Now let us return to Jacob. The human author (compiling his work centuries later from ancient stories that had come down to him) saw the hand of God at work in the story of Jacob. Jacob thinks he is very clever in tricking his brother, but he is tricked in turn by his uncle. Nevertheless, in all this unedifying human deception the purposes of God are being worked out. Jacob, through both Leah and Rachel, will become Israel, the Father of the Nation.

Later Christian authors sought further meanings. Jacob or Israel is a foreshadowing of Jesus Christ- but surely not in all that trickery? Let me try to find some more positive likenesses. In the ancient story, Jacob leaves his father’s house, commissioned by his father to find a suitable bride. Jesus is sent by the Father into the world, to redeem the human race, and make it his Bride in the Church. Jacob at one point rolls away the stone from the well in order to give water to the flock tended by Rachel. On Easter Day, Christ rolled away the stone from the tomb, in order that the waters of grace might refresh the flock of the Church. Laban has two daughters, Leah and Rachel. The older has weak eyesight (or in another translation, “There was no sparkle in her eyes”), while the younger is more beautiful. Both become the wife of Jacob. How should we interpret this? Christ does not have two Churches, but in the one Church there are those who have a truer vision of who Christ is and what he is doing, while others seem to lack this insight, but plod along more through habit and routine than through clear purpose. Both sorts are truly members of the Church, the Bride of Christ, yet how much better to have the spiritual beauty of real holiness, which is what our Lord most loves? In reading the Bible in this way, we are using what we know from the Gospel to light up the Old Testament, and we are using Old Testament imagery to express what we know from the Gospel. God has given us the ancient stories not, primarily, to inform us about events in the remote past they come from, but to illuminate the events that are at the centre of Salvation History, the life, death and resurrection of Jesus.

Returning to the Gospel reading: Jesus who has been sent into the world by the Father, in turn sends his disciples into the world to build up his Church. They are to be shepherds of his flock, feeding and watering them on his behalf. Jacob found the shepherds standing around, apparently idle. When he asked them why, they told him that they were waiting for Rachel to arrive with her sheep. Only when all the sheep were gathered together would it be time to roll away the stone and give them water. We sometimes wonder why it is taking so long for the Lord to return. Perhaps the answer is that he is waiting for the whole flock to be gathered together, which will only happen with the arrival of “Rachel”, a Church with the true vision to be his beloved Bride.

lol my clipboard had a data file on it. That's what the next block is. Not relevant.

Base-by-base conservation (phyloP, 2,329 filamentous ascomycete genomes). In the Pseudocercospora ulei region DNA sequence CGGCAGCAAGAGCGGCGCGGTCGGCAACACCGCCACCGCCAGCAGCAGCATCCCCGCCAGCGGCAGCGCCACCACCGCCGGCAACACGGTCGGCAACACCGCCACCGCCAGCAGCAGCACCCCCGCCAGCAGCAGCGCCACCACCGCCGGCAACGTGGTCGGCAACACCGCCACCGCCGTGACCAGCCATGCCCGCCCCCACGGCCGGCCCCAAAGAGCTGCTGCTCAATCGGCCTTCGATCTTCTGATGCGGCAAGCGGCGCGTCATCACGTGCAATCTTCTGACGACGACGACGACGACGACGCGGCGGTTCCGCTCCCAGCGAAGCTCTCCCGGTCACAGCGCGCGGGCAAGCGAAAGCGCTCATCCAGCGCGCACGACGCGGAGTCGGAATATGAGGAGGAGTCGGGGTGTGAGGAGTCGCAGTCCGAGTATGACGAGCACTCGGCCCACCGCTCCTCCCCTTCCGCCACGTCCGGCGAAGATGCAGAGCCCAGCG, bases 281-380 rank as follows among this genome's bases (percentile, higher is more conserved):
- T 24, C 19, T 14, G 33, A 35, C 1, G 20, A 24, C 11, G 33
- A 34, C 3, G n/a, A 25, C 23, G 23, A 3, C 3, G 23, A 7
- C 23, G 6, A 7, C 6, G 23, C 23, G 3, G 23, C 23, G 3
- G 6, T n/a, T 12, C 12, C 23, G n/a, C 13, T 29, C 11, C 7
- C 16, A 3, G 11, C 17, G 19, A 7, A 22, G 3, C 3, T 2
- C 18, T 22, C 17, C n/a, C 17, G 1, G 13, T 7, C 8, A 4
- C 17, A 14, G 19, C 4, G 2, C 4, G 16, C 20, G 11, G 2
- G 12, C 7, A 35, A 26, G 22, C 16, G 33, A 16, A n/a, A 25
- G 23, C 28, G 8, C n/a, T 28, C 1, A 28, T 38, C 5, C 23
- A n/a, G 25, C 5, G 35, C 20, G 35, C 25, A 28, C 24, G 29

Today we are celebrating the Dedication of this Church. The Introit of the old Mass for the Dedication of a Church was taken from the story of Jacob. While on the way from his father’s house to the house of Laban, he slept at a place called Bethel, literally “House of God”. There he had a vision of a stairway to heaven, with angels passing up and down it. When he awoke, he cried out “How awesome is this place: it is none other than the House of God and the Gate of Heaven.” This building too is a house of God, a gate of heaven. But it is so not in virtue of its bricks and mortar, but because of the living souls who worship here. There are at least three great images of the Church in Scripture. One is the Temple, built of living stones to be the dwelling place of God’s Spirit. Another is the Body, which with its head, Jesus Christ, is a living organism, ever growing to maturity. The third is the Bride, distinct from yet intimately united to her husband, in which all the ancient stories of a Prince seeking his Princess, through all kinds of trials and tribulations, have come true.